- Hide and seek: Instruct your child to hide treats or toys around the house or yard for the dog to find, encouraging the dog’s natural instincts to search and explore.
- Obedience games: Teach your child basic dog commands such as “sit,” “stay,” and “come,” allowing them to practise and reward the dog with treats for successful completion.
Encourage empathy and understanding
Help your child develop empathy for the dog by discussing its needs, emotions, and experiences. Explain that dogs have feelings too and need care, love, and understanding, just like humans. Encouraging empathy will help your child develop a deeper connection with the dog and understand the importance of treating it with kindness and respect.
Teach responsibility through pet care
Involve your child in the daily care of the dog, such as feeding, grooming, and exercising. By assigning age-appropriate tasks, children learn responsibility and the importance of taking care of another living being.
Some examples of tasks include:
- Feeding: Teach your child the proper amount and type of food to give the dog and establish a feeding schedule.
- Grooming: Show your child how to brush the dog’s fur, clean its ears, and trim its nails safely and gently.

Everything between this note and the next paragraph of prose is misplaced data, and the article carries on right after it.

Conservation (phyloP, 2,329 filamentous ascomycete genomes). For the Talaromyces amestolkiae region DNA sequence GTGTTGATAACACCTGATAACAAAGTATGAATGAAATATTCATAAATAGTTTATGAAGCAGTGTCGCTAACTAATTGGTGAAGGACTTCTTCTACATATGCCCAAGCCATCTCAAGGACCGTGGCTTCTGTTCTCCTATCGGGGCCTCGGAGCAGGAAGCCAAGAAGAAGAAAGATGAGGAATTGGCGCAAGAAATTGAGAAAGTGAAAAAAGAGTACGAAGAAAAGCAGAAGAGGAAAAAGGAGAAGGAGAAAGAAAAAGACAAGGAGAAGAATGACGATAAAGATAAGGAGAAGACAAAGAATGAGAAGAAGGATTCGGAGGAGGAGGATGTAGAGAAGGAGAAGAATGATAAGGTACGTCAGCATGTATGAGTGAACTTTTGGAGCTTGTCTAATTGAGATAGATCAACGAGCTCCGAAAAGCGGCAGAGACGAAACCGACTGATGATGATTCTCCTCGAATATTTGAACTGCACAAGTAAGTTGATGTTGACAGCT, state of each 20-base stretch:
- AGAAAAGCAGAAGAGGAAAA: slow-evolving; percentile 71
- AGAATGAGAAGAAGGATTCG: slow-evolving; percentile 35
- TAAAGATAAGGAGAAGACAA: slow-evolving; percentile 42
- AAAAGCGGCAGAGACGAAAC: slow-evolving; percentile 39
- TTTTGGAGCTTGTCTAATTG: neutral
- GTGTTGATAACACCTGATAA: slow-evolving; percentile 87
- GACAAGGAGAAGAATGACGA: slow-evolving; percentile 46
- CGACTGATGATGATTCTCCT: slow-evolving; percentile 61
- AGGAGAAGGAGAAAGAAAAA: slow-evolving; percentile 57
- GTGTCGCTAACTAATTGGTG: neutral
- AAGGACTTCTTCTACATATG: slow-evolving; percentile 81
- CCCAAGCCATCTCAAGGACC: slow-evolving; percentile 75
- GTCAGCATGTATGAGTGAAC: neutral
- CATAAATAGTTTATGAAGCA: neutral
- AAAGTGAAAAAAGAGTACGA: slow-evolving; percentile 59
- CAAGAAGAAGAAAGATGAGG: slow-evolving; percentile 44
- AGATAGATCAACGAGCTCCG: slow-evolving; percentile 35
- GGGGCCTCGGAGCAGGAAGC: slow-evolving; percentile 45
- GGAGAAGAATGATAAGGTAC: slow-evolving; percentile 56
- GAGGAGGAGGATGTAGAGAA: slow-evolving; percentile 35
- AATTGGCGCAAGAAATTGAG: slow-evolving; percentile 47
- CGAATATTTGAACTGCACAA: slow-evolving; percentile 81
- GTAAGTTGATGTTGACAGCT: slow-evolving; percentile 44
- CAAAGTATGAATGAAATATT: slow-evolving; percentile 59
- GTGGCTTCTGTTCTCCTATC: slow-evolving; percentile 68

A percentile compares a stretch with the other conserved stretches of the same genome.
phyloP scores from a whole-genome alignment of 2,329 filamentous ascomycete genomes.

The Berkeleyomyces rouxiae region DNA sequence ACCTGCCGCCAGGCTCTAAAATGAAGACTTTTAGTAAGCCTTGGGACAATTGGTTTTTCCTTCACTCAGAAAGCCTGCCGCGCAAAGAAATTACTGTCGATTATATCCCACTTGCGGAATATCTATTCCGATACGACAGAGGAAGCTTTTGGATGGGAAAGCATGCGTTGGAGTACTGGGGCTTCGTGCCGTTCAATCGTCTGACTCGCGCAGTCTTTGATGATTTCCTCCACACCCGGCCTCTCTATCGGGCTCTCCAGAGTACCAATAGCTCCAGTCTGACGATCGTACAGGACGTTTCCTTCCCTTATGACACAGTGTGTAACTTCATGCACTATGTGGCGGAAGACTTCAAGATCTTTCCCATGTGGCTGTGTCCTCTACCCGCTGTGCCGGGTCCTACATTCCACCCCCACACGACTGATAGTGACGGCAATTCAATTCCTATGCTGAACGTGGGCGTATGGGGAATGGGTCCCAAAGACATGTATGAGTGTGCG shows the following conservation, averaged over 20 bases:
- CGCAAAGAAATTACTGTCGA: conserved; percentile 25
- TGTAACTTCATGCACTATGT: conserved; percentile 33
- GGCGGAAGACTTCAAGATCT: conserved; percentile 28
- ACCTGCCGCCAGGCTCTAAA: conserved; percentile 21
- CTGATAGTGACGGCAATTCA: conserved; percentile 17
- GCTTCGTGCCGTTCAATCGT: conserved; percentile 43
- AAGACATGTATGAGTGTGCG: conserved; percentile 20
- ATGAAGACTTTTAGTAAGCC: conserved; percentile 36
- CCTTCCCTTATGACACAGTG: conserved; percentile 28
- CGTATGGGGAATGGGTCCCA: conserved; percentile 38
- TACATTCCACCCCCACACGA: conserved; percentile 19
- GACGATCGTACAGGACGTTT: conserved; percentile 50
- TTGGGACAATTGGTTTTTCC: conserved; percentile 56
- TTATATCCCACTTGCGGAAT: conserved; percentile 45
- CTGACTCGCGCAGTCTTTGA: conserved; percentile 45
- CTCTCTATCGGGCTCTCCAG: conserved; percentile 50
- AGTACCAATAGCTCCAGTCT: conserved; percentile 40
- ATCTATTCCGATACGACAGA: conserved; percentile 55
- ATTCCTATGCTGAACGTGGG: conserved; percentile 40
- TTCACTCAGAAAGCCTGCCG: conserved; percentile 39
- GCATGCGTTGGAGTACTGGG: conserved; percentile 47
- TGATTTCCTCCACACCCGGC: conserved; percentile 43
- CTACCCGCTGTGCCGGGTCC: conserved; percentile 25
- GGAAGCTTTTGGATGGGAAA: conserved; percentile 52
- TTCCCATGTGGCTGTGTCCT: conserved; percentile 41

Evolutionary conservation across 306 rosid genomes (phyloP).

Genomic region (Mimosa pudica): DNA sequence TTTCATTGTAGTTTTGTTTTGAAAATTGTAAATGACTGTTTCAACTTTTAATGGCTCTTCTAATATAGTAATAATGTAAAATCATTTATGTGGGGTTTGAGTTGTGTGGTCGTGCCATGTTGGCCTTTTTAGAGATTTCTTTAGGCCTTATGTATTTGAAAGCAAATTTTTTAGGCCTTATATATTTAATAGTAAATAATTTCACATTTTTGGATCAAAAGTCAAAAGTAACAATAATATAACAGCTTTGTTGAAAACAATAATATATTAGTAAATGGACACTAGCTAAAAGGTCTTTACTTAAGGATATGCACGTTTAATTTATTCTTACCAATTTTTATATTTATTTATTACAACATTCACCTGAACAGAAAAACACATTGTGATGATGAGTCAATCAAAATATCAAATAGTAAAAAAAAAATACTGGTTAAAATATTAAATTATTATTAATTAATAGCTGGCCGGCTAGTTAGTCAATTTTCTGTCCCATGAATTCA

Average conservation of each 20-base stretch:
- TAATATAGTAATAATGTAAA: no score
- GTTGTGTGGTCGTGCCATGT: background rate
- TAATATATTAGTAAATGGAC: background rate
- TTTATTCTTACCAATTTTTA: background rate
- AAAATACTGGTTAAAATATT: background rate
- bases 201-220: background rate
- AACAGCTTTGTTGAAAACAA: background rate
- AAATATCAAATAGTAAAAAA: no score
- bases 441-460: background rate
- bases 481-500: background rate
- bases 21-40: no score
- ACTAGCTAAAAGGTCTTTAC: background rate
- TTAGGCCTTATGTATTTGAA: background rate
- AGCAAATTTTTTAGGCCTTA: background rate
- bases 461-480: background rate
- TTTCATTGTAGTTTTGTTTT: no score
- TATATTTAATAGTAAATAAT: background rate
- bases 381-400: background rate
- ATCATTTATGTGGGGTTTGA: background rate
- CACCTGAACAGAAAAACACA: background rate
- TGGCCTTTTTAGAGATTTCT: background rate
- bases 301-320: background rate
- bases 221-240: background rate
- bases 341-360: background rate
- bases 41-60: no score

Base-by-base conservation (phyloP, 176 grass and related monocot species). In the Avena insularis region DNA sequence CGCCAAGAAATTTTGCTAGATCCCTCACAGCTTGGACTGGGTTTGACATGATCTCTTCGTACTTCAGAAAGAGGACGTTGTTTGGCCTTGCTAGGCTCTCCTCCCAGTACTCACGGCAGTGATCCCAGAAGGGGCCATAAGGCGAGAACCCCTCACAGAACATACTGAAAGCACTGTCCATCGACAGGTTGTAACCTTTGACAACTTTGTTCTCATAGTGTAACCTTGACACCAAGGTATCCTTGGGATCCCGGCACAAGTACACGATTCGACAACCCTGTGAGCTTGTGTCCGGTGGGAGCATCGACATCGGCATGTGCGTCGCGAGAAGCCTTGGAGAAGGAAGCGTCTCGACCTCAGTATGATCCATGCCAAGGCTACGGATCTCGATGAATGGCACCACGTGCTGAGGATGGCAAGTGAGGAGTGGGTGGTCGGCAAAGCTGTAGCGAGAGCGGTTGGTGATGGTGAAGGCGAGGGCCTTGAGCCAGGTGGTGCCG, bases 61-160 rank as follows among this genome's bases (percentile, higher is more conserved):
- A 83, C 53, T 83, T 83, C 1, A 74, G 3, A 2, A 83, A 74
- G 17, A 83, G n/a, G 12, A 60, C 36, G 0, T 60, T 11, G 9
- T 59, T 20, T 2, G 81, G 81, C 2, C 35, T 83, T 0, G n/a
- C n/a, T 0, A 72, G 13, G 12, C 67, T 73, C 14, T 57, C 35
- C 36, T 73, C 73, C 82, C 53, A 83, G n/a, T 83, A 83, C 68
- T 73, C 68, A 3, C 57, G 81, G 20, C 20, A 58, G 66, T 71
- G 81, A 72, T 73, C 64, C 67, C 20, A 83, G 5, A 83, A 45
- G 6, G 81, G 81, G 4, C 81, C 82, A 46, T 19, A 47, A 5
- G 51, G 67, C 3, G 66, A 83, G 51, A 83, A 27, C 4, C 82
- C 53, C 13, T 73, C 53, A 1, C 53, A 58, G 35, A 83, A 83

- Walking: Teach your child how to walk the dog using a leash, always maintaining control and cleaning up after the pet.
Demonstrate appropriate behaviour
Children learn best by example, so it’s crucial for parents to model appropriate behaviour when interacting with dogs. Show your child how to treat the dog with respect and kindness by petting gently, speaking softly, and giving the dog space when needed. By setting a good example, you encourage your child to follow suit and develop a healthy relationship with the dog.
Encourage communication and trust
Foster open communication between your child and the dog by teaching your child to read the dog’s body language and vocalisations. Encourage your child to express their feelings and concerns about the dog, and address any issues that may arise.
By promoting communication and trust, you create a strong foundation for a lasting bond between your child and the dog.
Monitor progress and provide feedback
Regularly assess your child’s progress in interacting with the dog and offer constructive feedback to help them improve. Praise their successes and address any areas that need improvement.
Encourage your child to ask questions and seek guidance when needed. This ongoing support helps your child develop confidence in their abilities as a responsible pet owner.
Teaching children to play nicely with dogs is a vital aspect of responsible pet ownership. It contributes to the safety and well-being of both the child and the dog and fosters a strong, loving bond between them.
While it can take some patience to get your children on-board, the lessons they learn can stay with them throughout their entire lives.
About the Author:
David Baquiran is a former teacher and record label executive who now spends his days running after his two dogs, all the while pursuing a freelance writing career. When he isn’t writing, you can find him learning more about the ethical breeding and raising of pets.
Quoted from Various Sources
Published for: WATPFC